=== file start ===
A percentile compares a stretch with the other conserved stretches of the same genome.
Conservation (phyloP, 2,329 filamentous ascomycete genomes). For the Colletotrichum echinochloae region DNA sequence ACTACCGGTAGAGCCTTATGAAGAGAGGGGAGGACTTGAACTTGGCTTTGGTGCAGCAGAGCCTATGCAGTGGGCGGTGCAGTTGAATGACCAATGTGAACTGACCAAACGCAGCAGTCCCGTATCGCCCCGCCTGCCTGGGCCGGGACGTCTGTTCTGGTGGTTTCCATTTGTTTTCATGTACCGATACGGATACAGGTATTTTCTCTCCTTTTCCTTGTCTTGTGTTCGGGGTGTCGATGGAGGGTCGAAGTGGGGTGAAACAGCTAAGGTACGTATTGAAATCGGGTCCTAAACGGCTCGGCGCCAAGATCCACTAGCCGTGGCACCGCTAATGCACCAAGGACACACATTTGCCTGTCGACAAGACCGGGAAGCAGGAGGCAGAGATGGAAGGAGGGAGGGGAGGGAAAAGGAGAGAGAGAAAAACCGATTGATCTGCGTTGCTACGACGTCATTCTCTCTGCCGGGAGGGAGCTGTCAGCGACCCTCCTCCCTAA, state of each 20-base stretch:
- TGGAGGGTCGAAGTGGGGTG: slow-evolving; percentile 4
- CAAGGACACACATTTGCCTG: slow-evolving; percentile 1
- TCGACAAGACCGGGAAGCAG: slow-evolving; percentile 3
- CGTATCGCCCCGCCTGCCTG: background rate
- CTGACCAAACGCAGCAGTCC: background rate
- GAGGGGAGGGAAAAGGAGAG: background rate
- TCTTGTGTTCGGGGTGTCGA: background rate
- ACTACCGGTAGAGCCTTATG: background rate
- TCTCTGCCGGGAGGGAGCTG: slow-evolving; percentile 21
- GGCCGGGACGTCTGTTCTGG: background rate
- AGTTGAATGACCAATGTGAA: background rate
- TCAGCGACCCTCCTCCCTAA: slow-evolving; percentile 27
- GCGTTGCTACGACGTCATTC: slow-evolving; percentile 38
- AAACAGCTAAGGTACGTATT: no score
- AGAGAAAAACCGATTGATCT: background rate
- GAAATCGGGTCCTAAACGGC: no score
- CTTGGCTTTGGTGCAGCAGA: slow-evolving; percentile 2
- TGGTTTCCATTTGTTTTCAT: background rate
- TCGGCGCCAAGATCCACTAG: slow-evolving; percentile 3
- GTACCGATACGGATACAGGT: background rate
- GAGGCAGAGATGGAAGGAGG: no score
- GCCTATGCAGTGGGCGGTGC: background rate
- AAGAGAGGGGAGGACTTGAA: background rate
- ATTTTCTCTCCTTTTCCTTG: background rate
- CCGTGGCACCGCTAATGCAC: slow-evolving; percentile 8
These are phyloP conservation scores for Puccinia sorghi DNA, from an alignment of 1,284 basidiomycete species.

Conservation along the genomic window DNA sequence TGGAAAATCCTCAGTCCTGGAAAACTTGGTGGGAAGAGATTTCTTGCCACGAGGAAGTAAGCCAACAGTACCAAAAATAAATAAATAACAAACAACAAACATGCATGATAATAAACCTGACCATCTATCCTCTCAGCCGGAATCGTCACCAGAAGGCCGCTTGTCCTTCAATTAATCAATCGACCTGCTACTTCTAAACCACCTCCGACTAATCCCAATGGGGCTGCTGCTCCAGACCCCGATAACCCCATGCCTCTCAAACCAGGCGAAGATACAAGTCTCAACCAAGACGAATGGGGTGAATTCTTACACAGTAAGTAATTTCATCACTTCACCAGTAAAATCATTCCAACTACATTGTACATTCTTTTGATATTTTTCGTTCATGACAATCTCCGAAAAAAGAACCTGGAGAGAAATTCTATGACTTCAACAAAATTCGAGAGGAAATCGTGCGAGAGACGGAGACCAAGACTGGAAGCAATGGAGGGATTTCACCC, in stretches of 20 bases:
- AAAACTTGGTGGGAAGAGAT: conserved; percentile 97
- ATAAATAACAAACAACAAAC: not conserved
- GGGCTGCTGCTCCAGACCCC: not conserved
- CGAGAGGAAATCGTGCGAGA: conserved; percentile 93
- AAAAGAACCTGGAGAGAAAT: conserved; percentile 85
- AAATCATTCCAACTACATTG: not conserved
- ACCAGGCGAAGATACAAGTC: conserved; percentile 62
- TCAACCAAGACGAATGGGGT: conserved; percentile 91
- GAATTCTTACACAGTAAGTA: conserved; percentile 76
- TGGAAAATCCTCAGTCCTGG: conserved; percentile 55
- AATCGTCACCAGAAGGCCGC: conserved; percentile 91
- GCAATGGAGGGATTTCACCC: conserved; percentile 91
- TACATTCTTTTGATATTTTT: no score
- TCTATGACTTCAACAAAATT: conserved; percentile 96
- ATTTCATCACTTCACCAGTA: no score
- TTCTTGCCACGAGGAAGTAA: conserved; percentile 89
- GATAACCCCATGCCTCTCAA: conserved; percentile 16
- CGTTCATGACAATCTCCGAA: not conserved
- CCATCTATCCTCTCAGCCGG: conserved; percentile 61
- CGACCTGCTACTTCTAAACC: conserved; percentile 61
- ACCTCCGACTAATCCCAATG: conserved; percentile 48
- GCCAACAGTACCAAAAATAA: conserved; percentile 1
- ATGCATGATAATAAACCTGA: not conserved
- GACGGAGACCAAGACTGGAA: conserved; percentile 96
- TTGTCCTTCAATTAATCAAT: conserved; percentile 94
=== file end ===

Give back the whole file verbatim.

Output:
A percentile compares a stretch with the other conserved stretches of the same genome.
Conservation (phyloP, 2,329 filamentous ascomycete genomes). For the Colletotrichum echinochloae region DNA sequence ACTACCGGTAGAGCCTTATGAAGAGAGGGGAGGACTTGAACTTGGCTTTGGTGCAGCAGAGCCTATGCAGTGGGCGGTGCAGTTGAATGACCAATGTGAACTGACCAAACGCAGCAGTCCCGTATCGCCCCGCCTGCCTGGGCCGGGACGTCTGTTCTGGTGGTTTCCATTTGTTTTCATGTACCGATACGGATACAGGTATTTTCTCTCCTTTTCCTTGTCTTGTGTTCGGGGTGTCGATGGAGGGTCGAAGTGGGGTGAAACAGCTAAGGTACGTATTGAAATCGGGTCCTAAACGGCTCGGCGCCAAGATCCACTAGCCGTGGCACCGCTAATGCACCAAGGACACACATTTGCCTGTCGACAAGACCGGGAAGCAGGAGGCAGAGATGGAAGGAGGGAGGGGAGGGAAAAGGAGAGAGAGAAAAACCGATTGATCTGCGTTGCTACGACGTCATTCTCTCTGCCGGGAGGGAGCTGTCAGCGACCCTCCTCCCTAA, state of each 20-base stretch:
- TGGAGGGTCGAAGTGGGGTG: slow-evolving; percentile 4
- CAAGGACACACATTTGCCTG: slow-evolving; percentile 1
- TCGACAAGACCGGGAAGCAG: slow-evolving; percentile 3
- CGTATCGCCCCGCCTGCCTG: background rate
- CTGACCAAACGCAGCAGTCC: background rate
- GAGGGGAGGGAAAAGGAGAG: background rate
- TCTTGTGTTCGGGGTGTCGA: background rate
- ACTACCGGTAGAGCCTTATG: background rate
- TCTCTGCCGGGAGGGAGCTG: slow-evolving; percentile 21
- GGCCGGGACGTCTGTTCTGG: background rate
- AGTTGAATGACCAATGTGAA: background rate
- TCAGCGACCCTCCTCCCTAA: slow-evolving; percentile 27
- GCGTTGCTACGACGTCATTC: slow-evolving; percentile 38
- AAACAGCTAAGGTACGTATT: no score
- AGAGAAAAACCGATTGATCT: background rate
- GAAATCGGGTCCTAAACGGC: no score
- CTTGGCTTTGGTGCAGCAGA: slow-evolving; percentile 2
- TGGTTTCCATTTGTTTTCAT: background rate
- TCGGCGCCAAGATCCACTAG: slow-evolving; percentile 3
- GTACCGATACGGATACAGGT: background rate
- GAGGCAGAGATGGAAGGAGG: no score
- GCCTATGCAGTGGGCGGTGC: background rate
- AAGAGAGGGGAGGACTTGAA: background rate
- ATTTTCTCTCCTTTTCCTTG: background rate
- CCGTGGCACCGCTAATGCAC: slow-evolving; percentile 8
These are phyloP conservation scores for Puccinia sorghi DNA, from an alignment of 1,284 basidiomycete species.

Conservation along the genomic window DNA sequence TGGAAAATCCTCAGTCCTGGAAAACTTGGTGGGAAGAGATTTCTTGCCACGAGGAAGTAAGCCAACAGTACCAAAAATAAATAAATAACAAACAACAAACATGCATGATAATAAACCTGACCATCTATCCTCTCAGCCGGAATCGTCACCAGAAGGCCGCTTGTCCTTCAATTAATCAATCGACCTGCTACTTCTAAACCACCTCCGACTAATCCCAATGGGGCTGCTGCTCCAGACCCCGATAACCCCATGCCTCTCAAACCAGGCGAAGATACAAGTCTCAACCAAGACGAATGGGGTGAATTCTTACACAGTAAGTAATTTCATCACTTCACCAGTAAAATCATTCCAACTACATTGTACATTCTTTTGATATTTTTCGTTCATGACAATCTCCGAAAAAAGAACCTGGAGAGAAATTCTATGACTTCAACAAAATTCGAGAGGAAATCGTGCGAGAGACGGAGACCAAGACTGGAAGCAATGGAGGGATTTCACCC, in stretches of 20 bases:
- AAAACTTGGTGGGAAGAGAT: conserved; percentile 97
- ATAAATAACAAACAACAAAC: not conserved
- GGGCTGCTGCTCCAGACCCC: not conserved
- CGAGAGGAAATCGTGCGAGA: conserved; percentile 93
- AAAAGAACCTGGAGAGAAAT: conserved; percentile 85
- AAATCATTCCAACTACATTG: not conserved
- ACCAGGCGAAGATACAAGTC: conserved; percentile 62
- TCAACCAAGACGAATGGGGT: conserved; percentile 91
- GAATTCTTACACAGTAAGTA: conserved; percentile 76
- TGGAAAATCCTCAGTCCTGG: conserved; percentile 55
- AATCGTCACCAGAAGGCCGC: conserved; percentile 91
- GCAATGGAGGGATTTCACCC: conserved; percentile 91
- TACATTCTTTTGATATTTTT: no score
- TCTATGACTTCAACAAAATT: conserved; percentile 96
- ATTTCATCACTTCACCAGTA: no score
- TTCTTGCCACGAGGAAGTAA: conserved; percentile 89
- GATAACCCCATGCCTCTCAA: conserved; percentile 16
- CGTTCATGACAATCTCCGAA: not conserved
- CCATCTATCCTCTCAGCCGG: conserved; percentile 61
- CGACCTGCTACTTCTAAACC: conserved; percentile 61
- ACCTCCGACTAATCCCAATG: conserved; percentile 48
- GCCAACAGTACCAAAAATAA: conserved; percentile 1
- ATGCATGATAATAAACCTGA: not conserved
- GACGGAGACCAAGACTGGAA: conserved; percentile 96
- TTGTCCTTCAATTAATCAAT: conserved; percentile 94